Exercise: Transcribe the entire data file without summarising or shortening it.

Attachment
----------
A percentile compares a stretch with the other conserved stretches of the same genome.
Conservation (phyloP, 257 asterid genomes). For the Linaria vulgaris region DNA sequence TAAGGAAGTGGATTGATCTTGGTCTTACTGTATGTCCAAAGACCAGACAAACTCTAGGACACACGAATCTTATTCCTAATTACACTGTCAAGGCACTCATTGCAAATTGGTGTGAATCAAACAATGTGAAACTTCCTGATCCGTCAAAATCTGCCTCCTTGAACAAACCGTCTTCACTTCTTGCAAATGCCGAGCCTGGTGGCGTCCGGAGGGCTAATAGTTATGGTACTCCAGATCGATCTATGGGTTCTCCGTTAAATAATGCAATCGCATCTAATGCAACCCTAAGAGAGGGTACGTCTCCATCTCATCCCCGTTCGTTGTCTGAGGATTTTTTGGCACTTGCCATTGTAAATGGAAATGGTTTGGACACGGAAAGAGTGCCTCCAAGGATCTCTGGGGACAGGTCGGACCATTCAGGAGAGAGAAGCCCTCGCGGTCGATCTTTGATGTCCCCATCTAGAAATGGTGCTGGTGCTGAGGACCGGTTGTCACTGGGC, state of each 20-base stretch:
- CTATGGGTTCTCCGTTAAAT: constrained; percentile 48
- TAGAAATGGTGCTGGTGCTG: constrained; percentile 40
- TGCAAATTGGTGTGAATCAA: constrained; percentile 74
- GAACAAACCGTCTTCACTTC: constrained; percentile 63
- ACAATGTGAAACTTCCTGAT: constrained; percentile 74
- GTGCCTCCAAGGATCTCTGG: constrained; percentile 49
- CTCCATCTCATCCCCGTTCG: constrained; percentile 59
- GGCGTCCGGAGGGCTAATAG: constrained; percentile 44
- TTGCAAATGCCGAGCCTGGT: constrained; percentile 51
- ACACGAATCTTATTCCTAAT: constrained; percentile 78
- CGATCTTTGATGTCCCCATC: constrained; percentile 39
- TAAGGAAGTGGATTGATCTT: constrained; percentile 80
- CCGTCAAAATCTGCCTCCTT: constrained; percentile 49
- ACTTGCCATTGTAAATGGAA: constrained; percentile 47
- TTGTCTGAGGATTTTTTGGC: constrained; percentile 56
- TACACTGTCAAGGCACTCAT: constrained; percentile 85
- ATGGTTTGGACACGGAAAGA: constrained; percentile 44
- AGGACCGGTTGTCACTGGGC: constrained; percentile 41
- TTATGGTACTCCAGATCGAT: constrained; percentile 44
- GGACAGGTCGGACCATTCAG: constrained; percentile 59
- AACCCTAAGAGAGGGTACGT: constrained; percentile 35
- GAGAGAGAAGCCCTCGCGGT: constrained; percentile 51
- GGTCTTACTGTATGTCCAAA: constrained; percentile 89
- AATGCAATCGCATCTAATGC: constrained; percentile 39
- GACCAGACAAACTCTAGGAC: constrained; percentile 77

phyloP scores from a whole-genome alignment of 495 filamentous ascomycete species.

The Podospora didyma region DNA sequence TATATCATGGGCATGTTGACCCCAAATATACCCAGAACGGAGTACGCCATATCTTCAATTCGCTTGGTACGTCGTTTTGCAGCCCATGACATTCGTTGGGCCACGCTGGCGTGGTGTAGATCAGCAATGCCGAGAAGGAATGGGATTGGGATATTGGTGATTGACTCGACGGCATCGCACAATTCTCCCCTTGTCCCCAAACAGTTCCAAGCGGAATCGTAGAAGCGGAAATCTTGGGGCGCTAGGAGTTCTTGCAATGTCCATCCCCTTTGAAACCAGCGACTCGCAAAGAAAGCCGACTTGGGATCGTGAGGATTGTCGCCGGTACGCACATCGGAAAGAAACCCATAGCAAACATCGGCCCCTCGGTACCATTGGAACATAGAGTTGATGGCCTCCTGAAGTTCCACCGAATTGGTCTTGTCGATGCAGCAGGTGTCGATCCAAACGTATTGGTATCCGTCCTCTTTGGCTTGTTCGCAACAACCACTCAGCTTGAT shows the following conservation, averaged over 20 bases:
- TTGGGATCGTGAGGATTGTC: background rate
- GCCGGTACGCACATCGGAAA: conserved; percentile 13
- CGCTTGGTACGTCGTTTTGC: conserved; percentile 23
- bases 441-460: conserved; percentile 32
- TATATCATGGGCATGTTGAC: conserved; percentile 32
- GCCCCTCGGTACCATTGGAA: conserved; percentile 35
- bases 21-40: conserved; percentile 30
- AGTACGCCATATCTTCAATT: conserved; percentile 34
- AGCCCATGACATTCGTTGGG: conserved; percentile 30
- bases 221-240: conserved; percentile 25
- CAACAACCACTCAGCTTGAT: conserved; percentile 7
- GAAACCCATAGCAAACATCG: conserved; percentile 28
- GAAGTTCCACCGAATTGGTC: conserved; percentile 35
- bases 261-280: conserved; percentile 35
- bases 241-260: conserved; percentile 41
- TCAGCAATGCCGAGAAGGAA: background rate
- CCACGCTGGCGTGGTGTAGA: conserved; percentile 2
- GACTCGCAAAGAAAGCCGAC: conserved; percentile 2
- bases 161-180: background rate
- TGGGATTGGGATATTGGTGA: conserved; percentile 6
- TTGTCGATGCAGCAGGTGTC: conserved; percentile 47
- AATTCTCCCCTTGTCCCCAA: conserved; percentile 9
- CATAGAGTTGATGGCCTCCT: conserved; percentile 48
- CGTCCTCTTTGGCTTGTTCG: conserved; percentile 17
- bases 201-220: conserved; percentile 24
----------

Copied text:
A percentile compares a stretch with the other conserved stretches of the same genome.
Conservation (phyloP, 257 asterid genomes). For the Linaria vulgaris region DNA sequence TAAGGAAGTGGATTGATCTTGGTCTTACTGTATGTCCAAAGACCAGACAAACTCTAGGACACACGAATCTTATTCCTAATTACACTGTCAAGGCACTCATTGCAAATTGGTGTGAATCAAACAATGTGAAACTTCCTGATCCGTCAAAATCTGCCTCCTTGAACAAACCGTCTTCACTTCTTGCAAATGCCGAGCCTGGTGGCGTCCGGAGGGCTAATAGTTATGGTACTCCAGATCGATCTATGGGTTCTCCGTTAAATAATGCAATCGCATCTAATGCAACCCTAAGAGAGGGTACGTCTCCATCTCATCCCCGTTCGTTGTCTGAGGATTTTTTGGCACTTGCCATTGTAAATGGAAATGGTTTGGACACGGAAAGAGTGCCTCCAAGGATCTCTGGGGACAGGTCGGACCATTCAGGAGAGAGAAGCCCTCGCGGTCGATCTTTGATGTCCCCATCTAGAAATGGTGCTGGTGCTGAGGACCGGTTGTCACTGGGC, state of each 20-base stretch:
- CTATGGGTTCTCCGTTAAAT: constrained; percentile 48
- TAGAAATGGTGCTGGTGCTG: constrained; percentile 40
- TGCAAATTGGTGTGAATCAA: constrained; percentile 74
- GAACAAACCGTCTTCACTTC: constrained; percentile 63
- ACAATGTGAAACTTCCTGAT: constrained; percentile 74
- GTGCCTCCAAGGATCTCTGG: constrained; percentile 49
- CTCCATCTCATCCCCGTTCG: constrained; percentile 59
- GGCGTCCGGAGGGCTAATAG: constrained; percentile 44
- TTGCAAATGCCGAGCCTGGT: constrained; percentile 51
- ACACGAATCTTATTCCTAAT: constrained; percentile 78
- CGATCTTTGATGTCCCCATC: constrained; percentile 39
- TAAGGAAGTGGATTGATCTT: constrained; percentile 80
- CCGTCAAAATCTGCCTCCTT: constrained; percentile 49
- ACTTGCCATTGTAAATGGAA: constrained; percentile 47
- TTGTCTGAGGATTTTTTGGC: constrained; percentile 56
- TACACTGTCAAGGCACTCAT: constrained; percentile 85
- ATGGTTTGGACACGGAAAGA: constrained; percentile 44
- AGGACCGGTTGTCACTGGGC: constrained; percentile 41
- TTATGGTACTCCAGATCGAT: constrained; percentile 44
- GGACAGGTCGGACCATTCAG: constrained; percentile 59
- AACCCTAAGAGAGGGTACGT: constrained; percentile 35
- GAGAGAGAAGCCCTCGCGGT: constrained; percentile 51
- GGTCTTACTGTATGTCCAAA: constrained; percentile 89
- AATGCAATCGCATCTAATGC: constrained; percentile 39
- GACCAGACAAACTCTAGGAC: constrained; percentile 77

phyloP scores from a whole-genome alignment of 495 filamentous ascomycete species.

The Podospora didyma region DNA sequence TATATCATGGGCATGTTGACCCCAAATATACCCAGAACGGAGTACGCCATATCTTCAATTCGCTTGGTACGTCGTTTTGCAGCCCATGACATTCGTTGGGCCACGCTGGCGTGGTGTAGATCAGCAATGCCGAGAAGGAATGGGATTGGGATATTGGTGATTGACTCGACGGCATCGCACAATTCTCCCCTTGTCCCCAAACAGTTCCAAGCGGAATCGTAGAAGCGGAAATCTTGGGGCGCTAGGAGTTCTTGCAATGTCCATCCCCTTTGAAACCAGCGACTCGCAAAGAAAGCCGACTTGGGATCGTGAGGATTGTCGCCGGTACGCACATCGGAAAGAAACCCATAGCAAACATCGGCCCCTCGGTACCATTGGAACATAGAGTTGATGGCCTCCTGAAGTTCCACCGAATTGGTCTTGTCGATGCAGCAGGTGTCGATCCAAACGTATTGGTATCCGTCCTCTTTGGCTTGTTCGCAACAACCACTCAGCTTGAT shows the following conservation, averaged over 20 bases:
- TTGGGATCGTGAGGATTGTC: background rate
- GCCGGTACGCACATCGGAAA: conserved; percentile 13
- CGCTTGGTACGTCGTTTTGC: conserved; percentile 23
- bases 441-460: conserved; percentile 32
- TATATCATGGGCATGTTGAC: conserved; percentile 32
- GCCCCTCGGTACCATTGGAA: conserved; percentile 35
- bases 21-40: conserved; percentile 30
- AGTACGCCATATCTTCAATT: conserved; percentile 34
- AGCCCATGACATTCGTTGGG: conserved; percentile 30
- bases 221-240: conserved; percentile 25
- CAACAACCACTCAGCTTGAT: conserved; percentile 7
- GAAACCCATAGCAAACATCG: conserved; percentile 28
- GAAGTTCCACCGAATTGGTC: conserved; percentile 35
- bases 261-280: conserved; percentile 35
- bases 241-260: conserved; percentile 41
- TCAGCAATGCCGAGAAGGAA: background rate
- CCACGCTGGCGTGGTGTAGA: conserved; percentile 2
- GACTCGCAAAGAAAGCCGAC: conserved; percentile 2
- bases 161-180: background rate
- TGGGATTGGGATATTGGTGA: conserved; percentile 6
- TTGTCGATGCAGCAGGTGTC: conserved; percentile 47
- AATTCTCCCCTTGTCCCCAA: conserved; percentile 9
- CATAGAGTTGATGGCCTCCT: conserved; percentile 48
- CGTCCTCTTTGGCTTGTTCG: conserved; percentile 17
- bases 201-220: conserved; percentile 24